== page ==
Seniors may pay to use NH parks
CONCORD - Senior citizens will no longer be able to use state parks for free under a bill passed by the Senate on Thursday.
For now, state residents over 65 years old are still able to use state parks free of charge during the week, as do active military and their families, National Guard members and its retirees, Blue Star Mothers, members of the Legislature and the Executive Council and their staffs, those with walking disabilities and some others.
Senate Bill 190 would allow seniors to buy an annual pass to all parks, recreation areas, historical sites, beaches and state-owned ski areas for $20.
Under the bill, lawmakers and executive councilors and their staffs would have to pay to use the park system along with senior citizens.
The prime sponsor of the bill, Sen. Nancy Stiles, R-Hampton, noted the parks system is self-funded through the fees charged at 38 sites. Sixty-eight parks are free, she said.
"If you want clean bathrooms and clean grounds," Stiles said, "you can't keep adding to the people who can use the parks for free."
She said if the more than 1,100 seniors who ski at Cannon Mountain during the week for free purchase the $20 pass, and if 40 percent of the seniors who frequently use other parks get the pass, that would raise about $300,000 for the parks system.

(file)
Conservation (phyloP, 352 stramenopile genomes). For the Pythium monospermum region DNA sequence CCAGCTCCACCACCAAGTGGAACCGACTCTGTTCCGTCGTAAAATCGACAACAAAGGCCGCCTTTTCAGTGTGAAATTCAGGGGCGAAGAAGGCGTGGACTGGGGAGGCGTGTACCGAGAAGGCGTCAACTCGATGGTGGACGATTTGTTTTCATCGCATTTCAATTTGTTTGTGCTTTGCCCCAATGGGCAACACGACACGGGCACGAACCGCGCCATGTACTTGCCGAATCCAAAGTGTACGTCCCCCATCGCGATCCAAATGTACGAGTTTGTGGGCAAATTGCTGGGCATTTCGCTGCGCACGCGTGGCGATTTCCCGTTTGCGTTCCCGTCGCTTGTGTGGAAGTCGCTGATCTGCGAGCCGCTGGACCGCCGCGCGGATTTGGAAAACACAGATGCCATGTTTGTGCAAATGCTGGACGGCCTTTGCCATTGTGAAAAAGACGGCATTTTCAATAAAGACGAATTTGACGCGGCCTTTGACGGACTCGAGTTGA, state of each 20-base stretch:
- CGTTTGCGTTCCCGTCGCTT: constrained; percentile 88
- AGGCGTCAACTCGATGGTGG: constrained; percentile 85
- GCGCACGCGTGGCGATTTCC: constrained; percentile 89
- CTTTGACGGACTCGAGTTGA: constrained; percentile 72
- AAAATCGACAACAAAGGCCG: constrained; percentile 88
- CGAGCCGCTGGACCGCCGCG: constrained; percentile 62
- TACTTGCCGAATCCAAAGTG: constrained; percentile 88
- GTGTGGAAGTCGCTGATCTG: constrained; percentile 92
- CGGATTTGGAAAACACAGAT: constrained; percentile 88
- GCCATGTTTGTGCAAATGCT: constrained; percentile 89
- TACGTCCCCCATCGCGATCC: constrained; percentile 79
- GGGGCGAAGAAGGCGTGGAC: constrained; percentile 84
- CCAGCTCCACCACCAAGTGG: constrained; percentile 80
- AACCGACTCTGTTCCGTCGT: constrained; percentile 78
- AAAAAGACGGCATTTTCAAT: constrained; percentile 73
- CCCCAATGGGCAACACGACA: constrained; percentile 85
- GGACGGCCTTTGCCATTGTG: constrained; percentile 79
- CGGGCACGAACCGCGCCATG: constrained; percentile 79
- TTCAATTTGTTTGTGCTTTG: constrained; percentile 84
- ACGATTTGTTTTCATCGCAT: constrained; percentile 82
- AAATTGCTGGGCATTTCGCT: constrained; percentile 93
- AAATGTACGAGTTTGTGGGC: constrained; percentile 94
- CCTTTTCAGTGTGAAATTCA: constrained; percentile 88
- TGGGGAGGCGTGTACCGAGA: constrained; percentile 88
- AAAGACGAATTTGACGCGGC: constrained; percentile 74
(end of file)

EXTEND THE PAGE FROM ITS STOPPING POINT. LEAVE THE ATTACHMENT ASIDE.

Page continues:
"I share your concern about state park funding," said Sen. David Watters, D-Dover, "but this bill is not any way to solve the problem."
The bill is a $300,000 fee increase directed toward senior citizens, he said. Some seniors are wealthy enough to pay for the pass or the average $4 admission, but some are not, he said.
"I wish we would hit pause on this," said Watters, who was a long-time trustee of the Robert Frost Farm in Derry, "and think this through long term on how to fund our parks."
The Senate voted 17-7 for the bill. Voting to approve the bill were: Sens. Jeff Woodburn, D-Dalton; Jeanie Forrester, R-Meredith; Jeb Bradley, R-Wolfeboro; Sam Cataldo, R-Farmington; Andrew Hosmer, D-Laconia; Bob Odell, R-Lempster; Andy Sanborn, R-Bedford; Peter Bragdon, R-Milford; Sharon Carson, R-Londonderry; Sylvia Larsen, D-Concord; David Boutin, R-Hooksett; John Reagan, R-Deerfield; Jim Rausch, R-Derry; Lou D'Allesandro, D-Manchester; Chuck Morse, R-Salem; Russell Prescott, R-Kingston; and Stiles.
Voting against the bill were Sens. Watters; David Pierce, D-Hanover; Molly Kelly, D-Keene; Peggy Gilmour, D-Hollis; Bette Lasky, D-Nashua; Donna Soucy, D-Manchester; and Martha Fuller Clark, D-Portsmouth.
The bill now goes to the House.